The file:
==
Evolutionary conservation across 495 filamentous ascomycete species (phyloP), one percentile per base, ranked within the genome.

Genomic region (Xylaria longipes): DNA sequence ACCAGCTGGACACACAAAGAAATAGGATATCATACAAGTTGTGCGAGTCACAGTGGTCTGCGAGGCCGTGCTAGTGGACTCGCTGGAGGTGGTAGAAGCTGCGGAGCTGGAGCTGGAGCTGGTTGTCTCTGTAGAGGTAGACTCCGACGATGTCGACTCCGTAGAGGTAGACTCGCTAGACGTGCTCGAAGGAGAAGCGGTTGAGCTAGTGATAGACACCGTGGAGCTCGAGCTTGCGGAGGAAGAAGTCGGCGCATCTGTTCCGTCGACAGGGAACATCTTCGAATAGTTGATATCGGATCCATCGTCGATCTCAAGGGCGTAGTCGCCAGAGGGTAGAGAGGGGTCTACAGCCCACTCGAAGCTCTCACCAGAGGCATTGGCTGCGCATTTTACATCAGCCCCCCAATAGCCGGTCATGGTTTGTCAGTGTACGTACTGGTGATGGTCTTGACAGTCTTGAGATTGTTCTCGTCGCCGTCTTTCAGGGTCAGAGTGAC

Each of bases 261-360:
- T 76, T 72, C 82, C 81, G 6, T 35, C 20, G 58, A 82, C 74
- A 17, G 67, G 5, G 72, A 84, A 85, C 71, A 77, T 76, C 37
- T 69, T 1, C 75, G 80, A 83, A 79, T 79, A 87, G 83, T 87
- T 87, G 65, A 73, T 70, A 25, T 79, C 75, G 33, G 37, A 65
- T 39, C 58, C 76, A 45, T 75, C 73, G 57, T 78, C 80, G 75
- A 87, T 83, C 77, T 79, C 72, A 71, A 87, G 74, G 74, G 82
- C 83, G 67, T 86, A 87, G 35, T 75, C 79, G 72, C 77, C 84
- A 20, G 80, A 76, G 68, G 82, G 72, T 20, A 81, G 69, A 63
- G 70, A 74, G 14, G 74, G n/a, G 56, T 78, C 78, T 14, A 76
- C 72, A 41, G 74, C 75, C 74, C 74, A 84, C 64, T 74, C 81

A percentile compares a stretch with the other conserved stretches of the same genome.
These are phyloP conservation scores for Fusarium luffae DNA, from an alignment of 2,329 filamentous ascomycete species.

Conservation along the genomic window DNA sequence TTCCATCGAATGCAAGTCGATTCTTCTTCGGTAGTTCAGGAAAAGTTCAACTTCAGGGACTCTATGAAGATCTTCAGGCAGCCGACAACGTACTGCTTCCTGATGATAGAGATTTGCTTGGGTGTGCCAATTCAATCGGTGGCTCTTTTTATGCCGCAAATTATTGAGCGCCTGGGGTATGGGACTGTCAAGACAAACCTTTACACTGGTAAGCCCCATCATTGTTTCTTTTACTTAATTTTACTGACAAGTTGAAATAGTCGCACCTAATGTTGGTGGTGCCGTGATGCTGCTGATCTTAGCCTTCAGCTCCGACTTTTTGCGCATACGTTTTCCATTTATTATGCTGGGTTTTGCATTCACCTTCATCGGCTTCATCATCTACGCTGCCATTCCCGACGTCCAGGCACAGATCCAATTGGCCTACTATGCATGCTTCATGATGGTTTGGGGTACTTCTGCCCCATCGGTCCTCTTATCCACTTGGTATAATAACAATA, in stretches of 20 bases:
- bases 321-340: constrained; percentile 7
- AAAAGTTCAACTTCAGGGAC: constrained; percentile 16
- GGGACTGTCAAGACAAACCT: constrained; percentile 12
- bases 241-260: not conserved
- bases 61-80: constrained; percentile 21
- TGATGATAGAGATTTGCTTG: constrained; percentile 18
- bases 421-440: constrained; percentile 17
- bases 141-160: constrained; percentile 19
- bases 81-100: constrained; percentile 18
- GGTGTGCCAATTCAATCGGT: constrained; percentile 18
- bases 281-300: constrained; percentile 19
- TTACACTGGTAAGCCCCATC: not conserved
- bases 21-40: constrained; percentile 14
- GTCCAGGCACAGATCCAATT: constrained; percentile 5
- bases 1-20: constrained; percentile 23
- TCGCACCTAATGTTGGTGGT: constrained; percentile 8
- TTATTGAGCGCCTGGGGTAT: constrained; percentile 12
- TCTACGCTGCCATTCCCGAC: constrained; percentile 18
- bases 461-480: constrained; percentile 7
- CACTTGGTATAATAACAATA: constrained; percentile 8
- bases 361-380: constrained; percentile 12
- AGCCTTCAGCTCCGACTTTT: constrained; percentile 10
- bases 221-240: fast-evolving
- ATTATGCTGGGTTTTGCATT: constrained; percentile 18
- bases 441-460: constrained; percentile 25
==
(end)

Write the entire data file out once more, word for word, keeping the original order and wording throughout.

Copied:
Evolutionary conservation across 495 filamentous ascomycete species (phyloP), one percentile per base, ranked within the genome.

Genomic region (Xylaria longipes): DNA sequence ACCAGCTGGACACACAAAGAAATAGGATATCATACAAGTTGTGCGAGTCACAGTGGTCTGCGAGGCCGTGCTAGTGGACTCGCTGGAGGTGGTAGAAGCTGCGGAGCTGGAGCTGGAGCTGGTTGTCTCTGTAGAGGTAGACTCCGACGATGTCGACTCCGTAGAGGTAGACTCGCTAGACGTGCTCGAAGGAGAAGCGGTTGAGCTAGTGATAGACACCGTGGAGCTCGAGCTTGCGGAGGAAGAAGTCGGCGCATCTGTTCCGTCGACAGGGAACATCTTCGAATAGTTGATATCGGATCCATCGTCGATCTCAAGGGCGTAGTCGCCAGAGGGTAGAGAGGGGTCTACAGCCCACTCGAAGCTCTCACCAGAGGCATTGGCTGCGCATTTTACATCAGCCCCCCAATAGCCGGTCATGGTTTGTCAGTGTACGTACTGGTGATGGTCTTGACAGTCTTGAGATTGTTCTCGTCGCCGTCTTTCAGGGTCAGAGTGAC

Each of bases 261-360:
- T 76, T 72, C 82, C 81, G 6, T 35, C 20, G 58, A 82, C 74
- A 17, G 67, G 5, G 72, A 84, A 85, C 71, A 77, T 76, C 37
- T 69, T 1, C 75, G 80, A 83, A 79, T 79, A 87, G 83, T 87
- T 87, G 65, A 73, T 70, A 25, T 79, C 75, G 33, G 37, A 65
- T 39, C 58, C 76, A 45, T 75, C 73, G 57, T 78, C 80, G 75
- A 87, T 83, C 77, T 79, C 72, A 71, A 87, G 74, G 74, G 82
- C 83, G 67, T 86, A 87, G 35, T 75, C 79, G 72, C 77, C 84
- A 20, G 80, A 76, G 68, G 82, G 72, T 20, A 81, G 69, A 63
- G 70, A 74, G 14, G 74, G n/a, G 56, T 78, C 78, T 14, A 76
- C 72, A 41, G 74, C 75, C 74, C 74, A 84, C 64, T 74, C 81

A percentile compares a stretch with the other conserved stretches of the same genome.
These are phyloP conservation scores for Fusarium luffae DNA, from an alignment of 2,329 filamentous ascomycete species.

Conservation along the genomic window DNA sequence TTCCATCGAATGCAAGTCGATTCTTCTTCGGTAGTTCAGGAAAAGTTCAACTTCAGGGACTCTATGAAGATCTTCAGGCAGCCGACAACGTACTGCTTCCTGATGATAGAGATTTGCTTGGGTGTGCCAATTCAATCGGTGGCTCTTTTTATGCCGCAAATTATTGAGCGCCTGGGGTATGGGACTGTCAAGACAAACCTTTACACTGGTAAGCCCCATCATTGTTTCTTTTACTTAATTTTACTGACAAGTTGAAATAGTCGCACCTAATGTTGGTGGTGCCGTGATGCTGCTGATCTTAGCCTTCAGCTCCGACTTTTTGCGCATACGTTTTCCATTTATTATGCTGGGTTTTGCATTCACCTTCATCGGCTTCATCATCTACGCTGCCATTCCCGACGTCCAGGCACAGATCCAATTGGCCTACTATGCATGCTTCATGATGGTTTGGGGTACTTCTGCCCCATCGGTCCTCTTATCCACTTGGTATAATAACAATA, in stretches of 20 bases:
- bases 321-340: constrained; percentile 7
- AAAAGTTCAACTTCAGGGAC: constrained; percentile 16
- GGGACTGTCAAGACAAACCT: constrained; percentile 12
- bases 241-260: not conserved
- bases 61-80: constrained; percentile 21
- TGATGATAGAGATTTGCTTG: constrained; percentile 18
- bases 421-440: constrained; percentile 17
- bases 141-160: constrained; percentile 19
- bases 81-100: constrained; percentile 18
- GGTGTGCCAATTCAATCGGT: constrained; percentile 18
- bases 281-300: constrained; percentile 19
- TTACACTGGTAAGCCCCATC: not conserved
- bases 21-40: constrained; percentile 14
- GTCCAGGCACAGATCCAATT: constrained; percentile 5
- bases 1-20: constrained; percentile 23
- TCGCACCTAATGTTGGTGGT: constrained; percentile 8
- TTATTGAGCGCCTGGGGTAT: constrained; percentile 12
- TCTACGCTGCCATTCCCGAC: constrained; percentile 18
- bases 461-480: constrained; percentile 7
- CACTTGGTATAATAACAATA: constrained; percentile 8
- bases 361-380: constrained; percentile 12
- AGCCTTCAGCTCCGACTTTT: constrained; percentile 10
- bases 221-240: fast-evolving
- ATTATGCTGGGTTTTGCATT: constrained; percentile 18
- bases 441-460: constrained; percentile 25